Technically speaking, it isn’t officially summer until Friday, but since school is out, we’re considering summer to be underway. Some “progress” has been made on the house selling front, but until we’re actually packing I’m not going to get my hopes up. Tentative plans are to be moved by the mid part of summer vacation so we can settle in to a new home and register the girls for school. My DH and I have decided against having a garage sale. It’s a lot of work and neither of us has the energy. Unnecessary items will be sorted into a “Donate” pile and a “Trash” pile, then delivered accordingly to their respective destinations. Several exceptions will be the riding lawn mower and some other larger items that we’ll put on Craigslist.
In addition to moving, there is a long “to-do” list. The list contains mundane tasks such as, having emissions testing done on the van, renewing my driver’s license, and having a neurological review to discuss medications, possible exercise regimes, etc.
This weekend we went to the Vancouver Farmer’s Market to pick up some berries for jam and jelly. We brought Thor with us and he wanted to stop for a “Sniff and Greet” with every critter we encountered. Here are a few of the friends he met.
The park and market were packed due to the nice weather and a running event (5K Freedom Run) that ended at the park. We had lunch from the food carts while there.
The food always looks and smells so good that it’s hard to choose, but we ended up settling on gyros.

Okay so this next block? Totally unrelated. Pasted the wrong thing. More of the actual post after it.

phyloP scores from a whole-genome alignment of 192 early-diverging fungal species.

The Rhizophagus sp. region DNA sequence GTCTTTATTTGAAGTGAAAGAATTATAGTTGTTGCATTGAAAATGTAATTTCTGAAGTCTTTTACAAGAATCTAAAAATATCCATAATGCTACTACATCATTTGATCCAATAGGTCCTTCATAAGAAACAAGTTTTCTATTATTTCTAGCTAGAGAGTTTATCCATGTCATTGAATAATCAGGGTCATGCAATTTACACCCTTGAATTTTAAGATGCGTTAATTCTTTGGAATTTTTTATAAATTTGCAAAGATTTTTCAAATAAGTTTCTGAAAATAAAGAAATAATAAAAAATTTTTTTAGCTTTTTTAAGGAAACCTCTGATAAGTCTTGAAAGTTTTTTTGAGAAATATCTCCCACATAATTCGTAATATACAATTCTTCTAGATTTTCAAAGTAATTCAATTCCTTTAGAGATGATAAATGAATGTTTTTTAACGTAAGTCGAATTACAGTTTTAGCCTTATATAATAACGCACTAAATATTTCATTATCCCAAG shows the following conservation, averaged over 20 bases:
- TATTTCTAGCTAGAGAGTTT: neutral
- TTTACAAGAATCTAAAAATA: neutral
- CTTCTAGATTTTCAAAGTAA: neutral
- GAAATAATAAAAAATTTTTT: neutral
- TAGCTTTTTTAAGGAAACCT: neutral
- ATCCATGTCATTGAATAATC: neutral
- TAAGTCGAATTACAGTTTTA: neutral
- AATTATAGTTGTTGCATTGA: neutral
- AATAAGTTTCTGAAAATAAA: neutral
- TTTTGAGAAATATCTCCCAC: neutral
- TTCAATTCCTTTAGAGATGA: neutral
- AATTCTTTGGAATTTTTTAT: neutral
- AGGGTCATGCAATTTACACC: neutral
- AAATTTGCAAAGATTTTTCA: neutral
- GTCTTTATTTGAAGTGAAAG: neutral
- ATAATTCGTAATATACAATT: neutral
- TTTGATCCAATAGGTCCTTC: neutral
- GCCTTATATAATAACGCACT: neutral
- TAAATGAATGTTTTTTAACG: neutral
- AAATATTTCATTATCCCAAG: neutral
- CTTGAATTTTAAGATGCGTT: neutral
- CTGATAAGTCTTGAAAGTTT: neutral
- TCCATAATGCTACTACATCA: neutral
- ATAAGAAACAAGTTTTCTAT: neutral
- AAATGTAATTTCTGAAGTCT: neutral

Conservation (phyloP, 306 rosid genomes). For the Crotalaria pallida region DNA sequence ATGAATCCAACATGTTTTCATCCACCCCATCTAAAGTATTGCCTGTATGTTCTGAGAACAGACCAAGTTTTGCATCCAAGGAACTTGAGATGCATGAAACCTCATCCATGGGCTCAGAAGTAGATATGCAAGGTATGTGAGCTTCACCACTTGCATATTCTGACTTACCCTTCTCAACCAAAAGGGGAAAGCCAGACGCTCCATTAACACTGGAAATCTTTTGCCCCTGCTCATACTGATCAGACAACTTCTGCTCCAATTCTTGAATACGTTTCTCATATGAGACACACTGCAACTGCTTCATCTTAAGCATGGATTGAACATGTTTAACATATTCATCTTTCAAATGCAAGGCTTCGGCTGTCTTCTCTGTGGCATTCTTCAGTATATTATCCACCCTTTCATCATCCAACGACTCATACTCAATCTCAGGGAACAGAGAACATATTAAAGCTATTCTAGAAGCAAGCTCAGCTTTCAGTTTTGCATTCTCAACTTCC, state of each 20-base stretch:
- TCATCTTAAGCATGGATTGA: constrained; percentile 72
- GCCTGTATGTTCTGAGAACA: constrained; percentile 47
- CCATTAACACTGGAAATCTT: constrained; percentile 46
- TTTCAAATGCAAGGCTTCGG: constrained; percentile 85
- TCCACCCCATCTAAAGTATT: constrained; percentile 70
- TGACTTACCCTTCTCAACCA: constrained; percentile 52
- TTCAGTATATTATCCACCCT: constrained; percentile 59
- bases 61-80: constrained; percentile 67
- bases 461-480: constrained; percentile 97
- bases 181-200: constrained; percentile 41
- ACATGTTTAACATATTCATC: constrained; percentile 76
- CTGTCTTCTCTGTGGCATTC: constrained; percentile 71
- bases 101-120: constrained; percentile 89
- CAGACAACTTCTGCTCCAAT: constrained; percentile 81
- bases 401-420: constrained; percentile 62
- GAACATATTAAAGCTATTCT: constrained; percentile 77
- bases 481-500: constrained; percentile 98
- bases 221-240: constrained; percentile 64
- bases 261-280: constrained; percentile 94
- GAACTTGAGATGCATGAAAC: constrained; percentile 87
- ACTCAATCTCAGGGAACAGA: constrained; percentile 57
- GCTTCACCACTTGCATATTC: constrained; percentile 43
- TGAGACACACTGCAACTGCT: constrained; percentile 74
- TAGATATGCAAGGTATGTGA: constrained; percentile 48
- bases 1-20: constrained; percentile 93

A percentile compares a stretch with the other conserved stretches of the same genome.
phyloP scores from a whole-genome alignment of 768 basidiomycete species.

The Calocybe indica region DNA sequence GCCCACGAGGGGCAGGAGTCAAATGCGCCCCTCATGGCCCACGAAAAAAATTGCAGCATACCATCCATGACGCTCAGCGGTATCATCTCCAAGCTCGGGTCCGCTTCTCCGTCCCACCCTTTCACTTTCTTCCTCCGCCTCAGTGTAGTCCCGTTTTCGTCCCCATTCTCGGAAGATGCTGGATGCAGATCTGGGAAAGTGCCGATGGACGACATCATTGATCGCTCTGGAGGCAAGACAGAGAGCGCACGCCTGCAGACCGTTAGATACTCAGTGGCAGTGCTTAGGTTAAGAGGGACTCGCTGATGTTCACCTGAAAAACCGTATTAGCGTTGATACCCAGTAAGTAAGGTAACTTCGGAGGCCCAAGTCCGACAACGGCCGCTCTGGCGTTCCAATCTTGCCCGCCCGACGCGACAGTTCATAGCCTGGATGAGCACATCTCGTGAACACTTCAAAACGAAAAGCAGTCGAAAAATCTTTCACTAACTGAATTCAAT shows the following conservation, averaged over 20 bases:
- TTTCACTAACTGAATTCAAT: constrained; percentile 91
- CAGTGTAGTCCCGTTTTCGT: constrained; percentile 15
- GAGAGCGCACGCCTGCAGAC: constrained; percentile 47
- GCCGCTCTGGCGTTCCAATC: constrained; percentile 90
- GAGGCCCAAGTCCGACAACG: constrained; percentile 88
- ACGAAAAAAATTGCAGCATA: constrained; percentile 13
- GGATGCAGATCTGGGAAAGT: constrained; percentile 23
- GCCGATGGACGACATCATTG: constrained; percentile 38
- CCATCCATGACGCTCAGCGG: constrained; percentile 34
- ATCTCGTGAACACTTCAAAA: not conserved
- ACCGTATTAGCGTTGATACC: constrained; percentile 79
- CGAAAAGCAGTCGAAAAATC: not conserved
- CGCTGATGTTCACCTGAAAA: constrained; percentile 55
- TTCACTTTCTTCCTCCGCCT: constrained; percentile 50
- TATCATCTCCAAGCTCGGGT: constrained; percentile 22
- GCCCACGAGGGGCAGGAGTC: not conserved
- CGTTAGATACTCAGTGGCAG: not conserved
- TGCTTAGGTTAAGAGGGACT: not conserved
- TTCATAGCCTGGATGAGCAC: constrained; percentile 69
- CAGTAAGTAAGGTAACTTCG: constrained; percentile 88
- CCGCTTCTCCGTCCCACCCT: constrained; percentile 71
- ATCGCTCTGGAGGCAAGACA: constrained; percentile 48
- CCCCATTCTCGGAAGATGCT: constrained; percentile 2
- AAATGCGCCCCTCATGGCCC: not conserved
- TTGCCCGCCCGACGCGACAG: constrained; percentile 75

Lots of pretty flowers and some beautiful pottery tempted us from several booths, but no yarn or roving to be seen. Yet. The summer is early and I’m sure fiber will find its way there at some point in time.
We ended up buying 1/2 flat of strawberries, 1/2 flat of raspberries and apples.
I knitted a few more rows on a blanket, but it’s far from being finished. Steven inspected my tension and deemed it “passable.”
Slow progress on A3’s cosplay armor ate up much of the weekend. Once the paper templates are printed, cut out and taped together in a 3-D facsimile, then I need to cut the pattern into manageable pieces, lay them out on foam, cut, glue, rivet, etc.
The foam used in the helmet is lightweight and there are about 4 or 5 layers in most places for durability. It’s easy to work with, but it’s fragile. The foam being used for the body pieces is similar to what people use on garage or shop floors to make the concrete more user-friendly, so it’s heavier and more difficult to work with. It’s a bit tricky because slits need to all be punched through with a razor blade (a hole punch or rivet gun leaves too much of a gap) before the brads can be inserted and a heat gun is necessary to “mold” the foam before trying to glue it in position.
We’ve been able to video chat with A1 regularly. Everyone misses her and it’s nice to see the girls talking together instead of bickering.